Crippling hydro bills are a frequent complaint from industry in southwestern Ontario, but a forklift manufacturer in Harrow says the problem with their hydro bill is that they aren't getting one yet. 

Electricity still hasn't been connected at ​Sellick Equipment's new 120,000-square-foot plant in Essex County, a year after they first requested service. Construction broke ground on the new facility in April of 2016.

Around that time the company also put in a request to their existing electricity provider, E.L.K. Energy, to connect the new location. 

Sellick Equipment

Sellick Equipment breaks ground on their expansion in April 2016. They still don't have hydro service there a year later. (Amy Dodge/CBC)

E.L.K. is the municipally-owned utility for many parts of Essex County, and currently supplies Sellick's existing smaller facility. The new location is just a short distance away, but is across the street from the border of E.L.K.'s service area, placing it in territory serviced by Hydro One.

Hydro One more expensive than local utility

Sellick asked both Hydro One and E.L.K. for cost estimates on connecting their new facility. According to filings with the provincial regulator, the Essex utility's estimated installation costs were 45 per cent lower than Hydro One's because they have existing facilities and transmission poles close by.

"It's sad that it takes that long for the Ontario Energy Board to make a decision, and not one time did the OEB ever ask or inquire ask or inquire as to when we needed power on site,"  - Ken Thoman, project manager for Sellick Equipment

In addition, Hydro One's ongoing monthly rate was estimated at about $1,000 more per month than E.L.K.

This led Sellick to ask E.L.K. to serve as their energy provider, a request that needed approval from the Ontario Energy Board.

That request has come with a nearly year-long delay, filled with hearings and regulatory filings between E.L.K., the OEB, and Hydro One.

Backup generators only a stopgap

Staff at Sellick are now concerned the increasing delays will end up costing them.

"I've got equipment on order ... I've already installed two five ton cranes. I can't even power them up," said Ken Thoman, the project manager for Sellick Equipment. "It's really thrown our timeline off."

Thoman adds that without proper hydro service, he can't safely accept deliveries of new equipment. Some of that equipment is due to arrive through ship transport in coming weeks, and cannot be delayed without costing hundreds of dollars per day, according to the company.

Comparing two providers 'difficult'

Regulations say transferring a service area from one provider to another shouldn't result in higher costs to the electrical system, and by extension, all other hydro customers. E.L.K. claims only Sellick would be affected by any changes, while Hydro One disputes this in their application to the regulator.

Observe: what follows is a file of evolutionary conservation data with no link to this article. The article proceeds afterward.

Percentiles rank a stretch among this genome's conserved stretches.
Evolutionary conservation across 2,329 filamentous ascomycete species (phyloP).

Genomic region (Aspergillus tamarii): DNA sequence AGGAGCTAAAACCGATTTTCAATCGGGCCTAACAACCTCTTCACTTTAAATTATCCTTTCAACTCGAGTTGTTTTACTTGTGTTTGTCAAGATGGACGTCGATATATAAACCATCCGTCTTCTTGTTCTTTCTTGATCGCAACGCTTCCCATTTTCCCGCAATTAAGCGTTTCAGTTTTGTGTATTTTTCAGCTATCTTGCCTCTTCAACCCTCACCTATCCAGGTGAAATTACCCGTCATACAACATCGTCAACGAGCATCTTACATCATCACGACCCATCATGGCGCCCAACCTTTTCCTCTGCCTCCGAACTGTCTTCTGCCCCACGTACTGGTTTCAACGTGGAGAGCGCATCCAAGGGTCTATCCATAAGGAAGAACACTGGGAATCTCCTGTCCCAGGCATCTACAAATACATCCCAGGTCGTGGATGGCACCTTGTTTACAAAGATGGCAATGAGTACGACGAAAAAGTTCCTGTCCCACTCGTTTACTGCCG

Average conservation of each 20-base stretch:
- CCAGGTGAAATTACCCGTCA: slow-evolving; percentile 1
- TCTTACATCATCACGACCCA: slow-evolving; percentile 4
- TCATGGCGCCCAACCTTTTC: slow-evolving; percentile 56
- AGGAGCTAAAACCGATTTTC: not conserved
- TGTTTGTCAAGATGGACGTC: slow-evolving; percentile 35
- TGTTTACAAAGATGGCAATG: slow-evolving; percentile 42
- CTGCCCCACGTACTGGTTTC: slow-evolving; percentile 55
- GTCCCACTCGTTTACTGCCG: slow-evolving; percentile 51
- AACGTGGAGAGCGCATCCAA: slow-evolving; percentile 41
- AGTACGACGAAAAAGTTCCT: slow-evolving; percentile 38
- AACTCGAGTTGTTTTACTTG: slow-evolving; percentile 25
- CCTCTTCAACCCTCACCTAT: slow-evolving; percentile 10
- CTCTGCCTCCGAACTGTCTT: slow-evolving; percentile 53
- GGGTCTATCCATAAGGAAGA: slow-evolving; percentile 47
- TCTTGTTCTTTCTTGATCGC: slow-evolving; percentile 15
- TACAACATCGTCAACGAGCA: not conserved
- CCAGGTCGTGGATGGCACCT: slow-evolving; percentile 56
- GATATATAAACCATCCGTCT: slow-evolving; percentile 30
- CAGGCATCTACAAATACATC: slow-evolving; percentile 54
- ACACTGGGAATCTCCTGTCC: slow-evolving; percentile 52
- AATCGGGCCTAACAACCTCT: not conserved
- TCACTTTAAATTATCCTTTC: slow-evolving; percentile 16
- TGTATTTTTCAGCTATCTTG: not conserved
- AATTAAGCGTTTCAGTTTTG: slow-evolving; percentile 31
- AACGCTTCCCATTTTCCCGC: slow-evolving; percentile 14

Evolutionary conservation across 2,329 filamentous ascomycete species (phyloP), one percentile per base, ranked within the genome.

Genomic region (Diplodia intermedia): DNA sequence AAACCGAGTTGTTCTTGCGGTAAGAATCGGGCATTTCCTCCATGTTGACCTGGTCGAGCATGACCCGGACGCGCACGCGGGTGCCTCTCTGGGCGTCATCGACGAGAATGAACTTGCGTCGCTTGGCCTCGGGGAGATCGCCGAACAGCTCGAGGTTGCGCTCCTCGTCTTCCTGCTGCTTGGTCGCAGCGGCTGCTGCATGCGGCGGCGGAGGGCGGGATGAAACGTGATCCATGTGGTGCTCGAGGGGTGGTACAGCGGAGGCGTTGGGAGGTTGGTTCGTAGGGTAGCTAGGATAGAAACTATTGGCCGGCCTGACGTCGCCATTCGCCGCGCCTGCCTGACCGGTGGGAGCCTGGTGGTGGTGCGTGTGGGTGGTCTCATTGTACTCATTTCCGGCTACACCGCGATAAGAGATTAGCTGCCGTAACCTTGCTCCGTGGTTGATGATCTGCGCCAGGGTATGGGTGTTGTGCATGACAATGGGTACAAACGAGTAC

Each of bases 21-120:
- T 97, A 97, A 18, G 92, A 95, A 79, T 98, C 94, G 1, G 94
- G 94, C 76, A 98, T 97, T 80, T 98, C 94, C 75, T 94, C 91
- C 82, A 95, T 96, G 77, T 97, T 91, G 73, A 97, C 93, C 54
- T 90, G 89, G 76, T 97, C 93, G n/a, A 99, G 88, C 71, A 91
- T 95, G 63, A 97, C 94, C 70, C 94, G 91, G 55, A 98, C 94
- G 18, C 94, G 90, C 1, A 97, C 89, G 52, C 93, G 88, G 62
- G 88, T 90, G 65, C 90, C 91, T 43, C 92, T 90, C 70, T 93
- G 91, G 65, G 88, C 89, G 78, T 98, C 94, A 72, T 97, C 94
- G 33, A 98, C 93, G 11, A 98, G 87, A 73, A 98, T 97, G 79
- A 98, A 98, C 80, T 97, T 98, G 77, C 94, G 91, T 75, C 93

Energy board staff tell CBC News they are still deliberating and have to determine what's in the public interest, but a submission to the energy board several months ago indicates comparing E.L.K. to Hydro One would be "difficult, if not impossible."

Staff also submitted that the lower cost to Sellick should be taken into account in favour of E.L.K. Energy.

"We feel that the costs are lower and they've been a long existing customer of ours," said Mark Danelon, director of finance for E.L.K. Energy.

Delay is unusual

Staff with the Essex utility say they have previously applied to the OEB to change their service area and haven't faced delays like this.

"We're hopeful that the good news will come soon ... this is the first that we've experienced this timeframe," said Danelon.

Sellick Equipment Ltd.

Staff from Sellick Equipment Ltd. stand with one of their products. (Sellick Equipment Ltd.)

Essex MPP Taras Natyshak has attempted to speed up the process and brought Sellick's case to the Minister of Energy.

"They're in a holding pattern, waiting for the OEB to make a decision," said Natyshak. "It looks like it could be another couple of weeks, up to nine more weeks."

Increased business costs

While the wait continues, Sellick's frustration that the OEB is not taking business needs into account continues to grow.

"It's sad that it takes that long for the Ontario Energy Board to make a decision, and not one time did the Ontario Energy Board ever ask or inquire ask or inquire as to when we needed power on site," said Thoman, adding that the situation is approaching a critical point and the company will need hydro by the beginning of May.

Thoman believes his struggle is indicative of wider problems for manufacturers in Ontario and doesn't believe he'd have similar issues elsewhere. "If an American company ... was having this problem getting power, I can't imagine," he said.

In a statement to CBC News, Hydro One said they're committed to working with Sellick to get them connected as quickly as possible, and will assess the OEB decision once it has been made.